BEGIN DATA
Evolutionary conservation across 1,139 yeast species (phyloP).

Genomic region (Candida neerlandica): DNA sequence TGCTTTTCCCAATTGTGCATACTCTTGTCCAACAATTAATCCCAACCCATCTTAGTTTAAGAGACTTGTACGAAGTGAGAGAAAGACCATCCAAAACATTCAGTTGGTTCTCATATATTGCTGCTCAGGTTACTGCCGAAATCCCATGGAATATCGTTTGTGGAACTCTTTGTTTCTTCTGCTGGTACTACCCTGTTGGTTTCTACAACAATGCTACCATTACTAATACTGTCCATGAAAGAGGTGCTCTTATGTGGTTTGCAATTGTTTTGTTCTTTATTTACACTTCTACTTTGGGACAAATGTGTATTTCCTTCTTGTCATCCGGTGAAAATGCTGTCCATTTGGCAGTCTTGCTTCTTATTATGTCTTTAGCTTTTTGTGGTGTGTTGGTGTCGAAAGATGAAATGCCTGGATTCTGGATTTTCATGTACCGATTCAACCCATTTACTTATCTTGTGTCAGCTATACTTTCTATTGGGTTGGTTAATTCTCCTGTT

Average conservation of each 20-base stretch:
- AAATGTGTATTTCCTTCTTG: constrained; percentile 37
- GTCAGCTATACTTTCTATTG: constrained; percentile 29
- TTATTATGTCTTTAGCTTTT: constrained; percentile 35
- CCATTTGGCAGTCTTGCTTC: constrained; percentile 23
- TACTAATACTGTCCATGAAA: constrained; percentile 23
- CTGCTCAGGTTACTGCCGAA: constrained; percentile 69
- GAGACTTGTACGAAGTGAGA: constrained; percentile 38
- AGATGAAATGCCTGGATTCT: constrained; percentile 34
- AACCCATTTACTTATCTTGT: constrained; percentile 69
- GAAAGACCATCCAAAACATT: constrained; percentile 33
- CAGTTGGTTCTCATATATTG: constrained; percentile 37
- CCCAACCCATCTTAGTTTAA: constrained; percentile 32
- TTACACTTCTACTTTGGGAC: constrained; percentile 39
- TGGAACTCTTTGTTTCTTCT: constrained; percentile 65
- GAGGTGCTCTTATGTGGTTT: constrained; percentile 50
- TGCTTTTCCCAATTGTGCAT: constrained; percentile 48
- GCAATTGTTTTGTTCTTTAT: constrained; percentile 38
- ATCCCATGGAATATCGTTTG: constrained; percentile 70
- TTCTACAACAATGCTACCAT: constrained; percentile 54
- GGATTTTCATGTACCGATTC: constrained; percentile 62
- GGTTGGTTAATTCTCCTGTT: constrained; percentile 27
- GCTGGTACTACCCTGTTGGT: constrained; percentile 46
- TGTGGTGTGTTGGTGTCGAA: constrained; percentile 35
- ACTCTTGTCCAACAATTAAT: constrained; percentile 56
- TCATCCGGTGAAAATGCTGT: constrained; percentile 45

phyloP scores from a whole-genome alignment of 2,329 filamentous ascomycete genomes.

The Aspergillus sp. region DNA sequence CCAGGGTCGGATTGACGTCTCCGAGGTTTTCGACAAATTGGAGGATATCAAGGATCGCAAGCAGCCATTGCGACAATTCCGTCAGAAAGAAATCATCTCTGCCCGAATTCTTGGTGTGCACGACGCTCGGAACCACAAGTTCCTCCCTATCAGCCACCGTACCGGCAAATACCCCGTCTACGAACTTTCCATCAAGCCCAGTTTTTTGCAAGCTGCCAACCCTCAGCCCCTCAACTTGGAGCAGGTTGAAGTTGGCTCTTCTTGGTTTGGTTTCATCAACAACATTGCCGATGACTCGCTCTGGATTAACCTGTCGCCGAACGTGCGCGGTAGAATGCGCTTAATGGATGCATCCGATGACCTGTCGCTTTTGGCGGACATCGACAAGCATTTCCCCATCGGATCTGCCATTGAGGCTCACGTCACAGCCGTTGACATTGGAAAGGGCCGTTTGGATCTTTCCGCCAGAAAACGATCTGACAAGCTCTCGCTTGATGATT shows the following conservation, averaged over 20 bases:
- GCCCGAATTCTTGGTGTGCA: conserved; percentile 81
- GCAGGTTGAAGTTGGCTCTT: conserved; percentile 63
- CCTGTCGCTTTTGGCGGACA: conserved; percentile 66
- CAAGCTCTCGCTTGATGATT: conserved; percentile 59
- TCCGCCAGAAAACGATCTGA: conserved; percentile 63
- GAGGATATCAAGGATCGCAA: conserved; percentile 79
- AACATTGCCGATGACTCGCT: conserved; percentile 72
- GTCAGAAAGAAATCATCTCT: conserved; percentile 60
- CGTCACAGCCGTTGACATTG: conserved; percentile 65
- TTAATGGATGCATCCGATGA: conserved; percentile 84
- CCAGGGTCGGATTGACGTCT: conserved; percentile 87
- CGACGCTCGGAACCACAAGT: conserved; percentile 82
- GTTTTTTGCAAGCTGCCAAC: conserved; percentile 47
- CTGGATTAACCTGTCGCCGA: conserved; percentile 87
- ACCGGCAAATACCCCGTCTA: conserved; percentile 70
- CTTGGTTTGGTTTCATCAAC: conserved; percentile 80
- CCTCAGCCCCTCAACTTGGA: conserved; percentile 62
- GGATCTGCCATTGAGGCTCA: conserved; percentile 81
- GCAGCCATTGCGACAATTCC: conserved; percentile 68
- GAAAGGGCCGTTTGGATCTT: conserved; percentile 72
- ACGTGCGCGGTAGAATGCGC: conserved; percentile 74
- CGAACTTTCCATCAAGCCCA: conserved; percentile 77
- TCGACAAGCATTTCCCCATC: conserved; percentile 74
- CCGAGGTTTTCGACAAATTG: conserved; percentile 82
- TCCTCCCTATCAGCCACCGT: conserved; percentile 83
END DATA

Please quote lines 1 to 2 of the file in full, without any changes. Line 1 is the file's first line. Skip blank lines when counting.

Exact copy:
Evolutionary conservation across 1,139 yeast species (phyloP).

Genomic region (Candida neerlandica): DNA sequence TGCTTTTCCCAATTGTGCATACTCTTGTCCAACAATTAATCCCAACCCATCTTAGTTTAAGAGACTTGTACGAAGTGAGAGAAAGACCATCCAAAACATTCAGTTGGTTCTCATATATTGCTGCTCAGGTTACTGCCGAAATCCCATGGAATATCGTTTGTGGAACTCTTTGTTTCTTCTGCTGGTACTACCCTGTTGGTTTCTACAACAATGCTACCATTACTAATACTGTCCATGAAAGAGGTGCTCTTATGTGGTTTGCAATTGTTTTGTTCTTTATTTACACTTCTACTTTGGGACAAATGTGTATTTCCTTCTTGTCATCCGGTGAAAATGCTGTCCATTTGGCAGTCTTGCTTCTTATTATGTCTTTAGCTTTTTGTGGTGTGTTGGTGTCGAAAGATGAAATGCCTGGATTCTGGATTTTCATGTACCGATTCAACCCATTTACTTATCTTGTGTCAGCTATACTTTCTATTGGGTTGGTTAATTCTCCTGTT